Cubehelix Colormap for Python

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I have been transitioning to using Python for more and more of my research, which has gone relatively smoothly I'm happy to say! Within the last ~2 years Python's libraries and documentation for things astronomical has reached a "critical mass", and making the transition for most things has never been easier!

However, one little problem still eats at my soul every day I use Python, specifically Matplotlib: the colors in figures are usually terrible!

My absolute favorite color map (at least for now) is cubehelix. I have written about this color map before:
CUBEHELIX, or How I Learn to Love Black & White Printers,
I also wrote the version for IDL used in the Coyote Library, and helped bring a version to the Tableau community last year.

A real cubehelix version for Python

Matplotlib already has the default cubehelix colormap built in, as well as several excellent colormaps that properly desaturate. What makes the cubehelix algorithm so powerful is that it defines a family of colormaps that all desaturate properly. This is what is missing currently in Matplotlib.

The Python community has a strong "put up or shut up" attitude that I love, so I spent a few hours translating my IDL implementation of cubehelix in to Python!

The code is available on github
Try it out, it's dead simple to use!

Some Examples

import numpy as np
import matplotlib.pyplot as plt
import cubehelix 
# set up some simple data to plot
x = np.random.randn(10000)
y = np.random.randn(10000)

# create the default "cubehelix" colormap
cx1 = cubehelix.cmap()

# Reverse of the default "cubehelix" colormap
# I think this is more appropriate for density maps, 
# as intensity corresponds with density.
cx2 = cubehelix.cmap(reverse=True)

# My favorite flavor of "cubehelix", 
# mostly blue with a small hue change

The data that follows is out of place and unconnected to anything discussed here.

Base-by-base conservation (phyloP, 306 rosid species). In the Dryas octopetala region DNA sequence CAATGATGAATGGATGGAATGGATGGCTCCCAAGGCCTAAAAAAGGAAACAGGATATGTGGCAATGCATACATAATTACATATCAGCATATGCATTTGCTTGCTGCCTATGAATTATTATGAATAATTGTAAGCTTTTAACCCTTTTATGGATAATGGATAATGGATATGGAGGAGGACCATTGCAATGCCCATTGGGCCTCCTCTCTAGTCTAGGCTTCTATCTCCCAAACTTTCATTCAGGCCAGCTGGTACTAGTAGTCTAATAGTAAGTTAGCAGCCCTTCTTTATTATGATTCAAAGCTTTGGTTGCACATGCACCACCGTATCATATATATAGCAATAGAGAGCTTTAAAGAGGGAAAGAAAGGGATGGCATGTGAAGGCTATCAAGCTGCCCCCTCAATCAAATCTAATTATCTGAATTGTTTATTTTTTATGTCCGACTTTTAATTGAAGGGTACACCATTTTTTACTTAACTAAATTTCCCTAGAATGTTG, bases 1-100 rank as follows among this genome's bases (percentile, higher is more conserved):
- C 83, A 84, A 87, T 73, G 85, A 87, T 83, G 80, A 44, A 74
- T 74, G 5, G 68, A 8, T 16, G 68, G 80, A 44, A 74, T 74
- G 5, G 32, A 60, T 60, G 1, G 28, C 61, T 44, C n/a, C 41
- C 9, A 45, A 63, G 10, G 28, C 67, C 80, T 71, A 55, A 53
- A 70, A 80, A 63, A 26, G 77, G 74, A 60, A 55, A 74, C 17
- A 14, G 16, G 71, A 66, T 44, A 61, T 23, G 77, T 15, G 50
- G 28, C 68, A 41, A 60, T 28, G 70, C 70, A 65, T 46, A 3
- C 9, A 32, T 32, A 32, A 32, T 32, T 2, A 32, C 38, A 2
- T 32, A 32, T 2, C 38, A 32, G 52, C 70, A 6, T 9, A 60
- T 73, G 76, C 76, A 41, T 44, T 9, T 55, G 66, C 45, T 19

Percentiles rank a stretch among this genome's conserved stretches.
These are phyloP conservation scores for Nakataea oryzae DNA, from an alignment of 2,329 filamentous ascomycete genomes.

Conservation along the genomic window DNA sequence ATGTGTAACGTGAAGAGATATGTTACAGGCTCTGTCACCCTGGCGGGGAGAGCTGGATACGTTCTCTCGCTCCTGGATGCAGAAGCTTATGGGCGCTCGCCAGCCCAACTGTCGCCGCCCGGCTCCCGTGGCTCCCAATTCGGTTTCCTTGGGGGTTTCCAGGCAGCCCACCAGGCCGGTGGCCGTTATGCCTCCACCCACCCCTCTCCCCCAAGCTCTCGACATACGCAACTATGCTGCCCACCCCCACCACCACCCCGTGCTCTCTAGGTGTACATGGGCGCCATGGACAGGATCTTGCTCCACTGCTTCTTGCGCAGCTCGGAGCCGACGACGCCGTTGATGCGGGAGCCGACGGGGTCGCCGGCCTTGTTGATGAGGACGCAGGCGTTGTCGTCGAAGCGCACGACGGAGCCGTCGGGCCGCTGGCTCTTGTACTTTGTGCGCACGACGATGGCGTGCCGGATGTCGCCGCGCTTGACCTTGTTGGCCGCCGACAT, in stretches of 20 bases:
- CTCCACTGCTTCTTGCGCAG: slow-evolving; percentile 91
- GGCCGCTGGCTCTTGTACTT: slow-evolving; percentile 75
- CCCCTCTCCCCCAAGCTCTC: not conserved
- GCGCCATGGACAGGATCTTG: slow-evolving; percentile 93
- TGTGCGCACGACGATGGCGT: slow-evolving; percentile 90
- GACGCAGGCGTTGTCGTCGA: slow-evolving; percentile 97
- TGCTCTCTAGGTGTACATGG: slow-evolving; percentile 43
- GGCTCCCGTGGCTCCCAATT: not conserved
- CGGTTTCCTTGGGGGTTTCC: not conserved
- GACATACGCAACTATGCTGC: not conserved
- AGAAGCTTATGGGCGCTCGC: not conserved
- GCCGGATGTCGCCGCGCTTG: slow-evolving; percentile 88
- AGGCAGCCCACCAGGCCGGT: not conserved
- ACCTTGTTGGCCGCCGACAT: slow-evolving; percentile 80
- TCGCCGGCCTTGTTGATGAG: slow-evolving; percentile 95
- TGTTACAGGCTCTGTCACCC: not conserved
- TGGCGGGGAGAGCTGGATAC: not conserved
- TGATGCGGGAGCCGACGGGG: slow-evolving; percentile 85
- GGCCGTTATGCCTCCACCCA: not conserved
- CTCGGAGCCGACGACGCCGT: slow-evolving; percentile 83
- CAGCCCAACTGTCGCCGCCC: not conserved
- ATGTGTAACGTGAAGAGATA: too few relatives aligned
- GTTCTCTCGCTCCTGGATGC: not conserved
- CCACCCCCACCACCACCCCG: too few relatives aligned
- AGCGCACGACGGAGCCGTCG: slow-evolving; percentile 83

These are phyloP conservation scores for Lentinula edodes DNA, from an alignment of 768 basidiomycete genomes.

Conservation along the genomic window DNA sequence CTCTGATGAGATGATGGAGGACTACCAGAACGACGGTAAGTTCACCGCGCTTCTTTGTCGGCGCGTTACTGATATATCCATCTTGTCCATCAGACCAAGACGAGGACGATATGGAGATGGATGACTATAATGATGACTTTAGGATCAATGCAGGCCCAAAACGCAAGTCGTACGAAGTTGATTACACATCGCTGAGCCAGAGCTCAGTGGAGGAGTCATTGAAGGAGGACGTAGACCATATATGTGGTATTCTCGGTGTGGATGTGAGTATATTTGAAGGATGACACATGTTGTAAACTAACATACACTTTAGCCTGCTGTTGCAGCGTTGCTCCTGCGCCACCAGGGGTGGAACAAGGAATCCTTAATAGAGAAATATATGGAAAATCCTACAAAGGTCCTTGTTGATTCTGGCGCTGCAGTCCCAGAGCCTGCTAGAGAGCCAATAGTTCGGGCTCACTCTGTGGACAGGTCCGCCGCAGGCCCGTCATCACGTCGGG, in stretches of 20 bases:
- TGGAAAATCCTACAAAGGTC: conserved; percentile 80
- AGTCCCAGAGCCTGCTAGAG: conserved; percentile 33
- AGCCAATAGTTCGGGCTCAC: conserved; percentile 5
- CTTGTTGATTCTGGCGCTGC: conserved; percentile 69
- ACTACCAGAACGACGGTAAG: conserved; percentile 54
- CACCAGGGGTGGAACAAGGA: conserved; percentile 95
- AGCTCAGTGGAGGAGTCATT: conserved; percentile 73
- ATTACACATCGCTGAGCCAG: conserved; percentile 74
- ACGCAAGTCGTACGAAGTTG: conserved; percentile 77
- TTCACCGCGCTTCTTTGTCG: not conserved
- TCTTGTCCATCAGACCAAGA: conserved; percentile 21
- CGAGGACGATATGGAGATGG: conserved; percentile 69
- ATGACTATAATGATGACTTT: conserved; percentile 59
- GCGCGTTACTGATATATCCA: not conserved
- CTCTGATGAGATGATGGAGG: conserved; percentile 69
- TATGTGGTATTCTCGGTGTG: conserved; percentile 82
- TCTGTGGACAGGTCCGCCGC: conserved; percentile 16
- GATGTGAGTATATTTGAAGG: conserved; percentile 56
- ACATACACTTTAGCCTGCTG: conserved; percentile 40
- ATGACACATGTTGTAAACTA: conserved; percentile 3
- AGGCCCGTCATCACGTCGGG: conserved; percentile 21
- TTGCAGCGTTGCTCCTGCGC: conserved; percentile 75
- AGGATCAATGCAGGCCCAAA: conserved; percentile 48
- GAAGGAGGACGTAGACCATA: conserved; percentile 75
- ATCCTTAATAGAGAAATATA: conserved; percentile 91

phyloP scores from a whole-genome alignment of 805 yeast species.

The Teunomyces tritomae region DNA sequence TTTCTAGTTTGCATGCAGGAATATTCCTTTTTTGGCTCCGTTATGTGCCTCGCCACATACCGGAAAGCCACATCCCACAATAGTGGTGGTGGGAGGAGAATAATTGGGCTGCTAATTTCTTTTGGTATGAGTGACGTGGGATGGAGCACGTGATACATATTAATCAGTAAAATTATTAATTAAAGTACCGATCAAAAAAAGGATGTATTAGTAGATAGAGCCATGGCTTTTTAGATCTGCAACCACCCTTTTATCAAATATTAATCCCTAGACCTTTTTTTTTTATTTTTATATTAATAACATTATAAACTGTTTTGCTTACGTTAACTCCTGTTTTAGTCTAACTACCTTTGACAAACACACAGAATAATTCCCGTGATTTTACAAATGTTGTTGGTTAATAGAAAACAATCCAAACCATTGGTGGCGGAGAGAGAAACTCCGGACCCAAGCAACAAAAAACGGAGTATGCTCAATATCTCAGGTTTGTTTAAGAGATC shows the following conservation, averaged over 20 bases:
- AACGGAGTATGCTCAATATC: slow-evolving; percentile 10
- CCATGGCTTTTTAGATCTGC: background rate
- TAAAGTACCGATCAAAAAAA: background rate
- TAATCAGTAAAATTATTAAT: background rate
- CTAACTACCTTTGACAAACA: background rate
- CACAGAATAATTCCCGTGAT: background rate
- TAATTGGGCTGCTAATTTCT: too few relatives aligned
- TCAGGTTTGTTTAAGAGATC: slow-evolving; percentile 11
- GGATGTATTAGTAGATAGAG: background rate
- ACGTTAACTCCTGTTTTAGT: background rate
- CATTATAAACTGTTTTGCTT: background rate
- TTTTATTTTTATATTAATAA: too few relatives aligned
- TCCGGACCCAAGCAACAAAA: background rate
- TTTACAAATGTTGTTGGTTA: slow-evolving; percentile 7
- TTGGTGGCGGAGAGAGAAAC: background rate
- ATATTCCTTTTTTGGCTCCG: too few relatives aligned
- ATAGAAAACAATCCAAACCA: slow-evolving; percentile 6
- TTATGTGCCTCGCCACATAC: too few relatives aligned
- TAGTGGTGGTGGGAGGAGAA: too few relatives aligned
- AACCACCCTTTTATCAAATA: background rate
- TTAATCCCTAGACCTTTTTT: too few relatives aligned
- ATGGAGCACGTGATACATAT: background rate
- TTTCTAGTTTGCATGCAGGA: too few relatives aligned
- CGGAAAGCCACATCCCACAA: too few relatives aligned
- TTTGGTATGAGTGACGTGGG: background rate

cx3 = cubehelix.cmap(reverse=True, start=0.3, rot=-0.5)

# Another good version, mostly using red/purples
cx4 = cubehelix.cmap(reverse=True, start=0., rot=0.5)

Apparently I've just reinvented the cubehelix wheel! I can live with that

Astronomical Map Projection

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I've been enjoying a cool website called Astronomy Image Explorer (, which aims to provide image search for our scientific literature.

I think this is a brilliant idea because most astronomers read a lot of journal papers, often searching through them for a very specific result or point. As such, the graphs are usually the most memorable piece of the paper. (Thus: you should invest time in to making your graphs clear and easy to read, but I digress) is somewhat limited in function compared to other image searching tools online. However, they specifically connect the image with figure captions and authors, which is awesome. While I'd still like to see things like TinEye (reverse image search), expanded logic operators, and more API support included, is a really neat idea!

I was playing with while at the "Thinking with your Eyes" symposium and wondered: what we could learn about the style/type of graphs and maps astronomers use? This is a broad question, and really in the domain of HCI/visualization research.

One simple avenue was to focus on maps, specifically map projections in astronomy. Often in figure captions the authors will state the type of map projection (which I would encourage!) particularly if the map covers a large field of view and distortion/projection effects are significant. So for a simple case study, I went looking for how many occurrences of different map projection names I could find in figure captions.

Of course this is not comprehensive in any way, but the results are interesting!

I'm just counting up the number of results when searching for each term. In the case of "Robinson", I did a search for "map" within the search for "robinson" (too many authors named Robinson came up).  The distribution matches my intuition, as I see mostly Aitoff (or Hammer-Aitoff) projections in papers. I also don't know what fraction of papers are indexed in this search.